The students assert that Columbia’s agreement with Manhattan Borough President Scott Stringer, made public last week, does not go nearly far enough to address the dire issues at hand, and in fact does not provide more than has already been stated in Columbia’s application for re-zoning, released in June of 2007. They object to Columbia’s assertion that its compromise with the Manhattan Borough President can replace or even equate productive dialogue within established forums of negotiation such as the West Harlem Local Development Coalition.
Columbia’s own Environmental Impact Statement (6/15/07) estimates that up to 5,000 people would be displaced by the proposed 197-c plan by the year 2030. Due to this fact, and the plan’s continual rejection by community representatives, as exemplified by CB9’s 32-2 vote against the plan in August, students firmly believe the University should go back to the drawing board. The students support CB9’s 197-a plan, which was developed democratically over a period of years, and reflects the community’s need for affordable housing, living wage manufacturing jobs, and sustainable economic growth that does not lead to widespread displacement.
SCEG is a broad coalition of students who desire respectful expansion that is accountable to the community. Given that the City Council is due to vote on Columbia’s plan this December, the group believes the lack of information about the community viewpoint and the social ramifications of the plan is inexcusable and contributes to the exclusion of students from the decision-making process. SCEG feels that students have a responsibility to ensure that an entire community is not bulldozed in their name.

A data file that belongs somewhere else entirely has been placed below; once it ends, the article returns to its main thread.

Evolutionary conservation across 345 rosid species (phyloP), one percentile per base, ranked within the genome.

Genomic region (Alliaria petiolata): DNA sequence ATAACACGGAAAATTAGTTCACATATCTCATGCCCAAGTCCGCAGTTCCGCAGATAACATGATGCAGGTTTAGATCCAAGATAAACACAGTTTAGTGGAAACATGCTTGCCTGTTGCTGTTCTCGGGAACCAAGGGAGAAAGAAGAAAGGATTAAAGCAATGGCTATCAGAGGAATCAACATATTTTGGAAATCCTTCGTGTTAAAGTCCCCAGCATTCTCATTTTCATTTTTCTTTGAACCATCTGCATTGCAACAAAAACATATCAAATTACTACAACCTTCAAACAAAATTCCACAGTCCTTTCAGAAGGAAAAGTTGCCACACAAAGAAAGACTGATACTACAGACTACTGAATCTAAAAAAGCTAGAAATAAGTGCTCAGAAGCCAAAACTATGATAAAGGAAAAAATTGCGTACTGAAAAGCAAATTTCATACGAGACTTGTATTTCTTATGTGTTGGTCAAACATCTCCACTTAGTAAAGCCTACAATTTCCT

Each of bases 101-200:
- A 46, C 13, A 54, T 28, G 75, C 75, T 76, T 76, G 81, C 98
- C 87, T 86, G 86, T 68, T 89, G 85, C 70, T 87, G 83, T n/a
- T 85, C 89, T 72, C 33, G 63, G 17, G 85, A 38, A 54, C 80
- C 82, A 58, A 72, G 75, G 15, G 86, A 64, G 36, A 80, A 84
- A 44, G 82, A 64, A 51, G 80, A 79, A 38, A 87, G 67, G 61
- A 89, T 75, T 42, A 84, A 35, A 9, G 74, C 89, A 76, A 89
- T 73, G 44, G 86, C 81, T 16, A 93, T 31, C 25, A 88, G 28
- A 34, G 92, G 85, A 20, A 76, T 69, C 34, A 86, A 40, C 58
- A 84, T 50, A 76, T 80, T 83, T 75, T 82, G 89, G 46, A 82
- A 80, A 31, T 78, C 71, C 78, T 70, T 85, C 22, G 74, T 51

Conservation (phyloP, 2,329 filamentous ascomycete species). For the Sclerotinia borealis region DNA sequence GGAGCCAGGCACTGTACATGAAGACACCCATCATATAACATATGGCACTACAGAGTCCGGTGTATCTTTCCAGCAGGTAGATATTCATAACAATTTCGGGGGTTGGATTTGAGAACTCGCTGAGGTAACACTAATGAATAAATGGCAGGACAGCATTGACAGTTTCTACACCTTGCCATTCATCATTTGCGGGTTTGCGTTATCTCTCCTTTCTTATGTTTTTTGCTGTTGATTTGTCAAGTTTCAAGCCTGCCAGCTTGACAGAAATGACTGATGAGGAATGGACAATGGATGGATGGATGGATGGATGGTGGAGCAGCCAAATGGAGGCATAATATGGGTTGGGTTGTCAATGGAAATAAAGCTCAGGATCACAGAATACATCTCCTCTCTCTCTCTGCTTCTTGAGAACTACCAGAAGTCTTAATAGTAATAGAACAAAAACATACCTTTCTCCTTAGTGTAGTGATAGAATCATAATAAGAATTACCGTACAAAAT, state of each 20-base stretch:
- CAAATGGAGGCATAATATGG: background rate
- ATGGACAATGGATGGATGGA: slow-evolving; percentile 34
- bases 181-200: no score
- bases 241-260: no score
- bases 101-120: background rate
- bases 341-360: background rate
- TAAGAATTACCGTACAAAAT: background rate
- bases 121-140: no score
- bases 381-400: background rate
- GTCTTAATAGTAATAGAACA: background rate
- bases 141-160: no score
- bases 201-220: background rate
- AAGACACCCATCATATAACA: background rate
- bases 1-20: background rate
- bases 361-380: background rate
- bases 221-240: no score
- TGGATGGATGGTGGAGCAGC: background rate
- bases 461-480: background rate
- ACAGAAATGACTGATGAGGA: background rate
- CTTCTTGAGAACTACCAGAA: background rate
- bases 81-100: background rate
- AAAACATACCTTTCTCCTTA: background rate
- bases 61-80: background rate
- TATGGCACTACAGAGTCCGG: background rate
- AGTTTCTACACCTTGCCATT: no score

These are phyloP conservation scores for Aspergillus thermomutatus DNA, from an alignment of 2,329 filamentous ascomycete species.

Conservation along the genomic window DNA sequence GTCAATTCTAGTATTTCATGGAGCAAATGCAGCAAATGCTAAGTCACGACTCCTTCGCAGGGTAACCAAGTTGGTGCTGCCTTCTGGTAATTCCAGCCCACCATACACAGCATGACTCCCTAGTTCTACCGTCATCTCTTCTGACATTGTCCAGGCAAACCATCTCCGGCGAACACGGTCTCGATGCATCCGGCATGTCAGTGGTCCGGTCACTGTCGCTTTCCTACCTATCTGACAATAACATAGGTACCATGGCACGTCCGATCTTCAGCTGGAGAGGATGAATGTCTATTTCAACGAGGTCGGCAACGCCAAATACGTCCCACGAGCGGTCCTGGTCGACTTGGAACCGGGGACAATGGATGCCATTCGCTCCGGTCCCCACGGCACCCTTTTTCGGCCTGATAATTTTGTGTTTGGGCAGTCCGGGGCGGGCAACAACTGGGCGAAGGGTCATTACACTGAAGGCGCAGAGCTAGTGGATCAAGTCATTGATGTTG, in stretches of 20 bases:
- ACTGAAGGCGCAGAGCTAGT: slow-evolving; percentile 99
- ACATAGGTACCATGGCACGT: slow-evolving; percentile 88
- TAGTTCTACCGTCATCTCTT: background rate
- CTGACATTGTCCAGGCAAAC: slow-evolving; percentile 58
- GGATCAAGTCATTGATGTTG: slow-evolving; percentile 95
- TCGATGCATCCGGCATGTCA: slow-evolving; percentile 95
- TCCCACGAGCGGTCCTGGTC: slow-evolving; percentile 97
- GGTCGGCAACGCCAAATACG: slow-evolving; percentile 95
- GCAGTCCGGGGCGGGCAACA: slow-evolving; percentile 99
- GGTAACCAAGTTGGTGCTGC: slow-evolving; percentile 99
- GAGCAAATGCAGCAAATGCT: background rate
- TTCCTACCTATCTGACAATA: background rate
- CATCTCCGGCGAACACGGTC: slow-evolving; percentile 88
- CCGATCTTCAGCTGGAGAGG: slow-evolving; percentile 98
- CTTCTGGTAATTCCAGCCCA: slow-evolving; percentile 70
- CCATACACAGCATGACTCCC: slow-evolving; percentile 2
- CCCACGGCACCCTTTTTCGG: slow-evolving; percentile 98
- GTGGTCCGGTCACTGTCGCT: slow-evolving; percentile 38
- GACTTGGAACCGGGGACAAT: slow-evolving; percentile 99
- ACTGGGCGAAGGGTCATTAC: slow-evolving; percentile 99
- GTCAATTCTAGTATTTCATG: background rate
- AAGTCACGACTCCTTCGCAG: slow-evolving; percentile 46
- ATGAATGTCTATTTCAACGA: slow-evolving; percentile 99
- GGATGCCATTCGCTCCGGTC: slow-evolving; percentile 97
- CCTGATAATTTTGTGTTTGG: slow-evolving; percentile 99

For more information, visit www.columbia.edu/cu/cssn/expansion
The text of the students’ demands is as follows:
As students of Columbia University, we find it impossible not to take a stand when our university is actively ignoring the rights of the West Harlem community. Instead of engaging the community in respectful and open negotiation, Columbia is pursuing an expansion plan of disruption and displacement. We believe that the community has a right to affordable housing, living wage jobs, and a prominent voice in any development plan for its neighborhood. We believe that Columbia’s plan must recognize the rights of all people regardless of their economic background or race. We believe that Columbia must concretely apply the principles of the community’s 197-A plan to its planned expansion.
It is our view that Columbia’s agreement with Manhattan Borough President Scott Stringer does not go nearly far enough to address the dire issues at hand, and in fact does not provide more than has already been stated in Columbia’s application for re-zoning, released in June of 2007. We adamantly object to Columbia’s assertion that its compromise with the Manhattan Borough President can replace or even equate productive dialogue within established forums of negotiation such as the West Harlem Local Development Coalition.
As informed and active members of this institution, we refuse to allow the current expansion plan to go forward in our name. We stand in solidarity with Community Board 9’s demands and therefore insist that Columbia withdraw its 197-C proposal to rezone Manhattanville.
We are not against expansion. We are for accountability. Our demands are the community’s demands. We demand the following, as drafted by Community Board 9: